Home News Monday News, February 3rd

Monday News, February 3rd

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(Le Mars) — The day is finally here. The Iowa Caucus will take place this evening. Political figures have been criss-crossing the Hawkeye state in some cases for more than a year in attempts to attract would-be voters to their side. Although, state republicans will also hold their caucus, most of the focus this year will be centered on the Democrats with more than a dozen
candidates seeking the presidential nomination. There
are some changes to the caucus system. Mark Sturgeon serves as the chairman for the Plymouth County Democratic party and says many questions can be answered by accessing a link on the internet.

Sturgeon reminds would-be voters that the locations for the caucus is different from where you would normally cast your votes for an election.

Sturgeon says during the caucus, delegates supporting one particular candidate may try to lure other delegates to switch sides and come join them in support of their candidate.

Many of the presidential candidates have made campaign appearances within the region, and a few, including their surrogates, have even stopped in Plymouth County. Sturgeon says still many Plymouth County Democrats have not yet made up their mind as to which candidate they wish to support.

As for the Republicans, Carl Stodden, who is the chairman for the Plymouth County Republican party says many people may not realize there are three candidates seeking the nomination for president.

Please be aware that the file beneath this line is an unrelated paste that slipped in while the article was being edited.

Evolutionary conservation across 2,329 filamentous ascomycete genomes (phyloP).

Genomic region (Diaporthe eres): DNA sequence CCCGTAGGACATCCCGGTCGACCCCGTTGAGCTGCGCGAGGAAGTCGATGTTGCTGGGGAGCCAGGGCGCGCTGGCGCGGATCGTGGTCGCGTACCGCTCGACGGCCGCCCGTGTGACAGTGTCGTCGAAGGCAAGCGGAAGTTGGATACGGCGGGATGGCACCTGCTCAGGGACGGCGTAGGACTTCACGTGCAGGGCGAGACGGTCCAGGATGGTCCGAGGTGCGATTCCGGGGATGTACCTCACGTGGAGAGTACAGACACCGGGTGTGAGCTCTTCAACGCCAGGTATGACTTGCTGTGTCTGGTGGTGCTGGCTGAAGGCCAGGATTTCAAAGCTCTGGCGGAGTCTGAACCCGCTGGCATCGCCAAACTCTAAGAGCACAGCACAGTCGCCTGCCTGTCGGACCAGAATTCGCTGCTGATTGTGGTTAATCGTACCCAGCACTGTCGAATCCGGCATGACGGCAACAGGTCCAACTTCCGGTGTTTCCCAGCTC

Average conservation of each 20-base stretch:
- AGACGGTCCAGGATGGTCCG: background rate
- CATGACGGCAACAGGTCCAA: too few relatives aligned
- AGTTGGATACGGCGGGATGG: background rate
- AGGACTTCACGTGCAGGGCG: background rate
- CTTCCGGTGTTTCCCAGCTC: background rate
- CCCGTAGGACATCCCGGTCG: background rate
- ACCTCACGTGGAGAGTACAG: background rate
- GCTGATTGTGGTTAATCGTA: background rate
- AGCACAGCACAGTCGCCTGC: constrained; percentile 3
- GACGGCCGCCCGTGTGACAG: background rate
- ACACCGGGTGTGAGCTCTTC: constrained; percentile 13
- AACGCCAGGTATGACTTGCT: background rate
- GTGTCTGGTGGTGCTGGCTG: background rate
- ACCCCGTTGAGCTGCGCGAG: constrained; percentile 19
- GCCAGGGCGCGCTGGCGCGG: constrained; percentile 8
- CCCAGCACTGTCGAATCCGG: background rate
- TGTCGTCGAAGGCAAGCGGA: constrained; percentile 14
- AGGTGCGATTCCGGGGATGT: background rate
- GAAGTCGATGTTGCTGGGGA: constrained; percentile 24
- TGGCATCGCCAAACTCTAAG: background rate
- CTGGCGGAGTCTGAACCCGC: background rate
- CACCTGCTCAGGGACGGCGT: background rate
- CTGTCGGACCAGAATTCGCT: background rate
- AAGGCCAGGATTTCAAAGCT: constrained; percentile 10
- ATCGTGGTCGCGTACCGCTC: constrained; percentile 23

Stodden says although the primary election isn’t until June, he says the caucus will serve as an opportunity for people to share their reasons for supporting their candidate seeking the 4th District Representative position.
They include: Steve King, the incumbent candidate from Kiron, State Senator Randy Feenstra of Hull, Woodbury County Supervisor Jeremy Taylor of Sioux City, and Brett Richards, former mayor from Irwin. Stodden says republicans
will also decide some party platform positions.

Both political parties have 13 precincts within Plymouth County.

The Iowa Caucus starts promptly at 7:00 p.m. this evening.

 

 

Estimated A Billion Dollars Has Been Spent For Iowa Caucus

DES MOINES, Iowa (AP) – More than two years have passed since the first presidential announcement, nearly $1 billion has been spent and numerous candidates have already come and gone. And yet the Democrats’ turbulent 2020 primary season officially begins Monday. By day’s end, tens of thousands of
Iowa Democrats will have decided the results of their presidential caucus in the contest to challenge President Donald Trump. Democrats enter the first contest with uncertainty and deepening intraparty resentment. The top four candidates are Vermont Sen. Bernie Sanders, former Vice President Joe Biden, Massachusetts Sen. Elizabeth Warren and former South Bend, Indiana, Mayor
Pete Buttigieg.

 

 

Man Breaks Into State Capitol Building

DES MOINES, Iowa (AP) – Authorities say a man broke into the Iowa Capitol and caused some damage. Surveillance cameras recorded images of the man as he entered the building around 2:55 a.m. Sunday. The nature and extent of the damage he caused hasn’t been released. Authorities say he might have
suffered injuries to his hands and arms. No arrest has been reported.

 

 

What Are Caucuses?

DES MOINES, Iowa (AP) – The Iowa caucuses are small local meetings where neighbors and strangers stand up to show their support for a particular candidate and to persuade others to join them. They’re also the first opportunity for Democrats to express their preferences in what’s been a long and tumultuous primary. Iowa’s 41 pledged national delegates are awarded based on the results. The winner of the caucuses may also get a boost in
fundraising, media attention and momentum in the following primaries. A bad performance could also doom a candidate.